On a cold December night in 2013, Ishaq Dar proffered unsolicited advice to the wealthy textile exporters gathered at the colonial Governor’s House in Lahore: “If you have dollars, sell them now. The rupee is going to bounce back... You should trust me when I tell you that the rupee is going to improve from now on.”
His emphatic tone didn’t impress the textile tycoons, who were already feeling disappointed by Prime Minister Nawaz Sharif’s last-minute decision to skip the extravagant dinner they had arranged, in the hope of extracting favours for the industry, and ask his finance minister to fill in his place.
But his tough talk angered everyone for ‘publicly naming and shaming them’ and calling them ‘dollar hoarders’.
Nevertheless, the rupee, which was in a free fall on the back of fast-plunging central bank reserves that had plummeted 9 per cent between July and November to a 12-year low of $2.9bn a week before the Aptma dinner, started to strengthen the very next morning. By Dec 19, the currency had recovered by 1.9pc to the greenback.
It wasn’t the first time Ishaq Dar, who often insists that he is ‘allergic’ to the very idea of devaluation, had proved his critics wrong. He had brought the rupee back to Rs54 to the dollar after it had tumbled steeply to Rs67 a dollar in the wake of the country’s nuclear tests in May 1998.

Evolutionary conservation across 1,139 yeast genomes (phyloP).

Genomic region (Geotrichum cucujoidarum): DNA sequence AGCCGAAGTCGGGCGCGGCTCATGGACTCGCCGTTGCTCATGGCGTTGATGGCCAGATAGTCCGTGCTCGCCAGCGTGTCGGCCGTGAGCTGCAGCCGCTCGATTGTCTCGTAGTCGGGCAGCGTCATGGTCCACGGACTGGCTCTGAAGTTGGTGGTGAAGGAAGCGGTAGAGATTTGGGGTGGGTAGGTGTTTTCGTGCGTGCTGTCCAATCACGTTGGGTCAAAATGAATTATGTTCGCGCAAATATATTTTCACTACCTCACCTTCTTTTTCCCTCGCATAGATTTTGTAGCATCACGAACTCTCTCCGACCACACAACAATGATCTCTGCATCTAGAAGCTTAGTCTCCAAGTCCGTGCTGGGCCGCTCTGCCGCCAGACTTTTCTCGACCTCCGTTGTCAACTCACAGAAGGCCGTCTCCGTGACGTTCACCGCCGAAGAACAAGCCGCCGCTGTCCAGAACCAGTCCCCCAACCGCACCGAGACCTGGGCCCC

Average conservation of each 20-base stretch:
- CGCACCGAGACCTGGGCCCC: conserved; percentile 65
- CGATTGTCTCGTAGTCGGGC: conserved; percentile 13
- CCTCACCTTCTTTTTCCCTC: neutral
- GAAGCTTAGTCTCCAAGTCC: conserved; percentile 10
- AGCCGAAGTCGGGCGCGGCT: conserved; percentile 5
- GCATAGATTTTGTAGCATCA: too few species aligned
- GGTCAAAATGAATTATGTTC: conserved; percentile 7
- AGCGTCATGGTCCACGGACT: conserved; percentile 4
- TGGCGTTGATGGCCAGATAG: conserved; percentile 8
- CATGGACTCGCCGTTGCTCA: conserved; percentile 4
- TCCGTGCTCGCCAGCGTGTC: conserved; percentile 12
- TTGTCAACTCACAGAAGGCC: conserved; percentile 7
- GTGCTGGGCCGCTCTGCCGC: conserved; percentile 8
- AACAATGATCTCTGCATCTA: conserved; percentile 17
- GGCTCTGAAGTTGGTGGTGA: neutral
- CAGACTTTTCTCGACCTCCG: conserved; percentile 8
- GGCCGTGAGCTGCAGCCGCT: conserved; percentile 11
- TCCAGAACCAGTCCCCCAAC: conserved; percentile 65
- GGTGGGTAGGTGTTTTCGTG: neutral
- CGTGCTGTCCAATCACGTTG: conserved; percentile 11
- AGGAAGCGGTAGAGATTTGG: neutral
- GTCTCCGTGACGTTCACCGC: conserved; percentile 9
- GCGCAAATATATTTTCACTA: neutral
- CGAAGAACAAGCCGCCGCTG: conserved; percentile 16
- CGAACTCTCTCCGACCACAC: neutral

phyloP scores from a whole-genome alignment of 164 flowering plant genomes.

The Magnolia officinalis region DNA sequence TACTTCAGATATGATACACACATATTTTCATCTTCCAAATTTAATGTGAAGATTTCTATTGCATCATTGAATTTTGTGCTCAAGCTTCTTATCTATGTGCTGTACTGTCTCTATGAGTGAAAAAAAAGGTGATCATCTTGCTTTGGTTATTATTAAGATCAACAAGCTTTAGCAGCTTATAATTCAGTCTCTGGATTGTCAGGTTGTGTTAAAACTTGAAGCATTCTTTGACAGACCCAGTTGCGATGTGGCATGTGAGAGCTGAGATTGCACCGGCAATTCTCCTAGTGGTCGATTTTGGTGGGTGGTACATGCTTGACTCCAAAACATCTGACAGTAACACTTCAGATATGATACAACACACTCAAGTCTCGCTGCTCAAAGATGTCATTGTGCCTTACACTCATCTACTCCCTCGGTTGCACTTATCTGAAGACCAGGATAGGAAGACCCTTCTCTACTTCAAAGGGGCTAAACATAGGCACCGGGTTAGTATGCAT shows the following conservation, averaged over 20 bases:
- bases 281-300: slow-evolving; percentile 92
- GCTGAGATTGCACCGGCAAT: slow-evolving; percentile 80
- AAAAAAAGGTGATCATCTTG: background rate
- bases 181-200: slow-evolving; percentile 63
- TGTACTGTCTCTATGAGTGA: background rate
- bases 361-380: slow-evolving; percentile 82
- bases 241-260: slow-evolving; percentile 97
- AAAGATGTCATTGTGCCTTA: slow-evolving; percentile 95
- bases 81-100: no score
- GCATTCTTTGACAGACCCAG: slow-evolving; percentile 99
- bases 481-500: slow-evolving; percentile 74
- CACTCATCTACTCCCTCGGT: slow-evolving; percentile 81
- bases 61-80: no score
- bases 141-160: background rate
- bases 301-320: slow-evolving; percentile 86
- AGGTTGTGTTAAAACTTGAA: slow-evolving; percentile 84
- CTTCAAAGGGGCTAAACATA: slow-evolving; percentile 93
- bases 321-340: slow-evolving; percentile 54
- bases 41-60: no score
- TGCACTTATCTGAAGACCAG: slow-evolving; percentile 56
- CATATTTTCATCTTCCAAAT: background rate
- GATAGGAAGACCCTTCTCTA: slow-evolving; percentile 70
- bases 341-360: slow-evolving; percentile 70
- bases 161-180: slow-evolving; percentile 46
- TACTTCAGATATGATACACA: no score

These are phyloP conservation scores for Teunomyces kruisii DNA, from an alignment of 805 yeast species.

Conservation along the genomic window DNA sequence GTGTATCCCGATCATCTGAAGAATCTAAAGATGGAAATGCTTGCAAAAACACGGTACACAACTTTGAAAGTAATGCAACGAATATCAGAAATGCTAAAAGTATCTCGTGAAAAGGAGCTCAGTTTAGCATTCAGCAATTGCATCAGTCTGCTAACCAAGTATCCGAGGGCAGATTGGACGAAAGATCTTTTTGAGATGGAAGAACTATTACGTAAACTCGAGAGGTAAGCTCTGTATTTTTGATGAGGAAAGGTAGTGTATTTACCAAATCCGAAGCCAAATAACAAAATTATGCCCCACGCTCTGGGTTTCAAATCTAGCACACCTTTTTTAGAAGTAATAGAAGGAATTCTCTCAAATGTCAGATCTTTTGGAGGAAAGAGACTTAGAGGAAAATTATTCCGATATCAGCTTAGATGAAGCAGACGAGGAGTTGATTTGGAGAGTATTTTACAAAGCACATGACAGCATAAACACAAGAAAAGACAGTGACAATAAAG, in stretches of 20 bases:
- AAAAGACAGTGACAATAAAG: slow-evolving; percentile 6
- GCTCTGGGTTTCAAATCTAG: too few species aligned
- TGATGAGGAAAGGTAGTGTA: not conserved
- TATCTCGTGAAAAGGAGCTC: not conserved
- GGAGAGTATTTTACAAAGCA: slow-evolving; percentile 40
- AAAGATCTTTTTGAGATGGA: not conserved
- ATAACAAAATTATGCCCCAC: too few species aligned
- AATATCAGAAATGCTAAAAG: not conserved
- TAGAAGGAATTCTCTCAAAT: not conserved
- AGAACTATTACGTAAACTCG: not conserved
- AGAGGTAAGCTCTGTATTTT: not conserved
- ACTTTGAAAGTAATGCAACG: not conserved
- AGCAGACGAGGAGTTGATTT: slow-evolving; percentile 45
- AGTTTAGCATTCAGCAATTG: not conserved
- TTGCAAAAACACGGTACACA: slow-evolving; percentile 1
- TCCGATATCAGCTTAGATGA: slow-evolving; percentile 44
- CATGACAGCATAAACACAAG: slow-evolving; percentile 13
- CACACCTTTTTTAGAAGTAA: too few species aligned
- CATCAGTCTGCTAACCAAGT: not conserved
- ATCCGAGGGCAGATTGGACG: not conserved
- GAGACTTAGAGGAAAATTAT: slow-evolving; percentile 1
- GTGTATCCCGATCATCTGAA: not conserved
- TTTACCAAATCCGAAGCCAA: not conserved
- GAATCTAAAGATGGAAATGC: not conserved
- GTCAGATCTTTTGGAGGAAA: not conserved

Nor was it the last time he would shout down the rupee.
Hence, the country’s financial markets were taken by surprise when the State Bank of Pakistan (SBP) did not intervene to pump dollars in the interbank market when the rupee suddenly plunged the most in nine years last Wednesday.
Rather, the bank was of the view that “this depreciation (of by 3.1pc in a single day) in the exchange rate will address the emerging imbalance in the external account and strengthen the growth prospects of the country... the current exchange rate (of Rs108.25 to the dollar) is broadly aligned with the economic fundamentals.”
The immediate reaction of the minister was of ‘deep concern, indignation and disappointment’ at the move as he blamed ‘certain individuals, banks and entities for exploiting the current political situation (with the JIT report in the Panama case expected to be finalised today)’.
He called the bank presidents to Islamabad the next morning for a meeting where everyone agreed that the rupee should be traded with the band of Rs105-107 to the dollar, which helped settle the exchange rate at Rs105.7 to the dollar in a few hours last Thursday.
Piling the blame for the ‘fiasco’ on acting governor Riaz Riazuddin, Finance Minister Dar announced the appointment of his trusted bureaucrat Tariq Bajwa as SBP Governor for a three-year term.
The markets were also rife with rumours — both innocent and sinister — with some dubbing it as the ‘first act of defiance by the central bank to adjust the exchange rate to its real value’.
A few wondered if this depreciation was ‘orchestrated by Rawalpindi’.
Others believed that Ishaq Dar himself was behind the central bank’s move, citing Commerce Minister Khurram Dastgir’s recent statement that he was persuading the all-powerful finance minister to adjust the rupee’s value as the country’s exports were getting hurt due to regional rival’s currencies’ weakening in the international markets.